God damn it. I forgot the lead I wanted to write here.
It was on the tip of my tongue (pen, key board key, etc), and Christ, I lost it.
Jesus . . . How the hell can I ever be a successful Blogger if I am this stupid?
Well, let’s hear it. Is this blasphemy? Am I taking the name of the Lord in vain? Has what I said (wrote) been the basis for sin? Should it?
And according to whom? And is it one of those things where you have to look at the context in which the words appear to figure guilt or innocence of my act?
There is nothing like a swear word to truly express oneself. (If this phrase has never been used by someone before, well, I just wrote it, and if you want to use it without proper attribution, you can at least call it an “old Greek saying” coined right here.)
Let’s face it. You stubbed your toe and you can really curse by saying “shit,” or by using the “f” word or some other saying that most would agree should be suppressed in certain polite company.
But when you say, “Oh My God,” there is nothing, I mean nothing that can come close to what you want your listener to discern. You have just seen or experienced some startling, shocking or earth-shattering event. (If you’re one of those people who use this phrase for such beauty-parlor topics as boyfriend shenanigans, or such bar-room gossip about the appearance of some hot “dish,” forget about it! The phrase loses all impact; you have cheapened it by too many and daily usages.
Calling on God, or using God’s name in a sentence has always been seen as a good thing in the Bible. So how did the use become bad? “God damn it! Is one really calling on the Almighty to condemn a person, place or thing when these words arise?
Or is it more of a someone actually criticizing the Self for some internal blunder, the lack of ability to foresee something, or just plain old stupidity. The phrase is mostly used in a context when something appears out of no where and we have not determined — as of that moment — how to control it.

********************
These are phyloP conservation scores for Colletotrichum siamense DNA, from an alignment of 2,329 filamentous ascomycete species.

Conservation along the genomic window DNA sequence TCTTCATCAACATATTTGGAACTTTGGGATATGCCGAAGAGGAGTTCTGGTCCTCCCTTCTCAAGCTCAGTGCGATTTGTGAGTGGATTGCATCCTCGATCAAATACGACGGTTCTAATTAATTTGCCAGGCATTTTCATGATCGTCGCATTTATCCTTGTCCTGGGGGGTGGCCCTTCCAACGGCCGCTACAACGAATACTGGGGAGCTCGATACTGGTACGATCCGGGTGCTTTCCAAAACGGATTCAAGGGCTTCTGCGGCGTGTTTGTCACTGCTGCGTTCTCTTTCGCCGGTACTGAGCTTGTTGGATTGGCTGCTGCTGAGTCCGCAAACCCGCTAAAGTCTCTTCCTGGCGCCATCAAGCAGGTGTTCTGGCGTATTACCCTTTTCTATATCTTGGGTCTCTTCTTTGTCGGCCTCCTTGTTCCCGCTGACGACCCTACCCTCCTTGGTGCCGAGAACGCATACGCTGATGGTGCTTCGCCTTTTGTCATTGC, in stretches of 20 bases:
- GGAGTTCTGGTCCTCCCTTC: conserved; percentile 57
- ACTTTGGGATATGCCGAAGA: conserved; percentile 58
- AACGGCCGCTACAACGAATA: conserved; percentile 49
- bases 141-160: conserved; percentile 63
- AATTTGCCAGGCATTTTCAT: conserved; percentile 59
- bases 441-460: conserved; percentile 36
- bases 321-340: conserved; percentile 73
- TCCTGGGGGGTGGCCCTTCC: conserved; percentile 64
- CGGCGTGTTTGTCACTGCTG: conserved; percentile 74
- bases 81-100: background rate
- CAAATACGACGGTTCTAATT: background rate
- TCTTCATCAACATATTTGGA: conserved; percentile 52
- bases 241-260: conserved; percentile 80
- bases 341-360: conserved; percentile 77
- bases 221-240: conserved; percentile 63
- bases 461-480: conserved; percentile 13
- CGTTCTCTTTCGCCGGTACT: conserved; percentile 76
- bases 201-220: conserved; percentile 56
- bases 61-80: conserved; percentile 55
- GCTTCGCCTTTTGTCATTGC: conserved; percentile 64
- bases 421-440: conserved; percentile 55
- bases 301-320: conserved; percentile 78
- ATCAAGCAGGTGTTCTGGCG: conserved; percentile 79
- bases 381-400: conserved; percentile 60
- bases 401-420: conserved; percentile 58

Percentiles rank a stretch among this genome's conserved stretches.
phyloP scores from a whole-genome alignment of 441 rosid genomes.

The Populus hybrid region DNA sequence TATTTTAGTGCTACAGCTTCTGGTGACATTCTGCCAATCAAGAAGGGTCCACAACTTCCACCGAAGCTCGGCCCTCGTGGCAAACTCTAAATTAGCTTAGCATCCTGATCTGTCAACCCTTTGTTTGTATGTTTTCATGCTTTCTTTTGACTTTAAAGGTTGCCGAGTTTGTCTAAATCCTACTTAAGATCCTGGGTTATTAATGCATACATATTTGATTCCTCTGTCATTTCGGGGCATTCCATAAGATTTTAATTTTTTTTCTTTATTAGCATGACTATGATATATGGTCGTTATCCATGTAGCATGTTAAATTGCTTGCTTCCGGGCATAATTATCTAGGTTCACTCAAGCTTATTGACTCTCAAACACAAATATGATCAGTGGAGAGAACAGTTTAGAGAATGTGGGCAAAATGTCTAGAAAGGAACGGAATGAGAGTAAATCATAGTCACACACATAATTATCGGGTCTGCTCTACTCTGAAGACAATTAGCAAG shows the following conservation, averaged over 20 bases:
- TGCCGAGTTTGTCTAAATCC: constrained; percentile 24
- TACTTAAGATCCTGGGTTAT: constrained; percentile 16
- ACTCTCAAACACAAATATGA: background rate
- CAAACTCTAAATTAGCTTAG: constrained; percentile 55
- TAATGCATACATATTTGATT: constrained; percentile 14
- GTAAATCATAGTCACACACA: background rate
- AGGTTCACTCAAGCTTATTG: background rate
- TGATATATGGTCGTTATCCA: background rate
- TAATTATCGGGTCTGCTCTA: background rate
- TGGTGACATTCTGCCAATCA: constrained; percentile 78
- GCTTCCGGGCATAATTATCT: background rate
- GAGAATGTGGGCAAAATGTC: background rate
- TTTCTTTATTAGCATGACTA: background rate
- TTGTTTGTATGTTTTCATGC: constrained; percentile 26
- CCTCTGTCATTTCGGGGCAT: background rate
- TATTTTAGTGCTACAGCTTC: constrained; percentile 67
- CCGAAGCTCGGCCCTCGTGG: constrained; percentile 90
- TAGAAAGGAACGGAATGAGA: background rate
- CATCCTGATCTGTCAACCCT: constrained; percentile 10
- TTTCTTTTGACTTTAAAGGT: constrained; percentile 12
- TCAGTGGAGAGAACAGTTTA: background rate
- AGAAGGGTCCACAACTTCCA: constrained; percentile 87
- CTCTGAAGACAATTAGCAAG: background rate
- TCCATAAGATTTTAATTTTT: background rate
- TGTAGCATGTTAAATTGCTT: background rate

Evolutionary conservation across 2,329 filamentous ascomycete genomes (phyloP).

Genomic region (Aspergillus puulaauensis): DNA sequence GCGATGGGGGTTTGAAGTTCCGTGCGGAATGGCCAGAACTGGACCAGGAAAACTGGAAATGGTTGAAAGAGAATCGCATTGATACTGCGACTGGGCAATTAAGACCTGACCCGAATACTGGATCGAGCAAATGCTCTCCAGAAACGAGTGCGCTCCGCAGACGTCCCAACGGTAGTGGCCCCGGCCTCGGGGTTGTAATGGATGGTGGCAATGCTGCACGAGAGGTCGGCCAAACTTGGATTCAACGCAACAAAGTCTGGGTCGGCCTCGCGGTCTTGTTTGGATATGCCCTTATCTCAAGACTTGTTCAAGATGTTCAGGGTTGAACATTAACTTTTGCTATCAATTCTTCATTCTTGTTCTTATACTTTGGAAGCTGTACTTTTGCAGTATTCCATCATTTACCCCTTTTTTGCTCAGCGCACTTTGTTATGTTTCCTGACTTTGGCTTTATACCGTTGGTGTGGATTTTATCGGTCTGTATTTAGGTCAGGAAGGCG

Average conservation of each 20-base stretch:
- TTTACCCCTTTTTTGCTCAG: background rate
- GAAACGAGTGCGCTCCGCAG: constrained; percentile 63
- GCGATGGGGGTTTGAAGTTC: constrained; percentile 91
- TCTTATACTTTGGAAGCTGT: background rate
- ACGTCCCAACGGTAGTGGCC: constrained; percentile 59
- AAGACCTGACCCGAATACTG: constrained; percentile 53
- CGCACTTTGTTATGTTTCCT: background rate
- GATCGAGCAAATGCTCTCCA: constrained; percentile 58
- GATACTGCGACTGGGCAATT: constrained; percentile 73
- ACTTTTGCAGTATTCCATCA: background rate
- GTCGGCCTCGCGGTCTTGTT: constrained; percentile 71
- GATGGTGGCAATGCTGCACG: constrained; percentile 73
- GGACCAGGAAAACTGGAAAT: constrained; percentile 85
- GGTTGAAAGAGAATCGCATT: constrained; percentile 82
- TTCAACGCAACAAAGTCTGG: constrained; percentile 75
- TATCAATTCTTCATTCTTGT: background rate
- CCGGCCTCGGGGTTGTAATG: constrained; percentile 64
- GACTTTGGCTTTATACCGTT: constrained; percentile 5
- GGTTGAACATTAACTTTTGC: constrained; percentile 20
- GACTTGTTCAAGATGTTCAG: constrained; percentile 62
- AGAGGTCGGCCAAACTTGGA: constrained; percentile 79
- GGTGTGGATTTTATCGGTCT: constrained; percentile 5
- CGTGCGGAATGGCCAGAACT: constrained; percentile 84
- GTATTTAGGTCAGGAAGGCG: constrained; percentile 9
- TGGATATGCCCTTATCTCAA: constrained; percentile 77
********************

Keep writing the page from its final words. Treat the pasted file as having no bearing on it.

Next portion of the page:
Jesus and Christ are also good single exclamation words. It seems they should always carry the exclamation point when you see the word in print.
Is it only the Christian and Jewish-based faiths that one can call on the Creator to use the Creator’s name for good or bad? The Greeks had “Great Zeus,” way back when. The Romans were probably accused of blasphemy when they mentioned Jupiter’s name to strike down an enemy. It just doesn’t carry the same weight to use their names’ today. Or does this simply show that these terms have have existed in our Western Civilization no matter what the faith or number of gods.
What about other gods or deities?
“Great Allah Forever,” just couldn’t take the place of a “Good God Almighty,” in my book. Try using “By Mohammed’s Beard” in place of “Jesus H Christ” to get a point across. You don’t hear Buddha‘s name being used by someone who just struck their thumb with a hammer. A Judeo-Christian term is the only one that seems to fit for such an occassion.
Someone once said that even “bad publicity” could be good publicity; could the same apply to the use of our Supreme Being’s name? Does He (or She) get credit every time their names are called, no matter what the reason?
I simply don’t know. And, when I find myself perplexed with one of life’s great mysteries, I fall back to that great advice that one of my Southern Drill Sergeants once told me in basic training, “I’ll just be gawd-damned.” (pardon the language clean-up).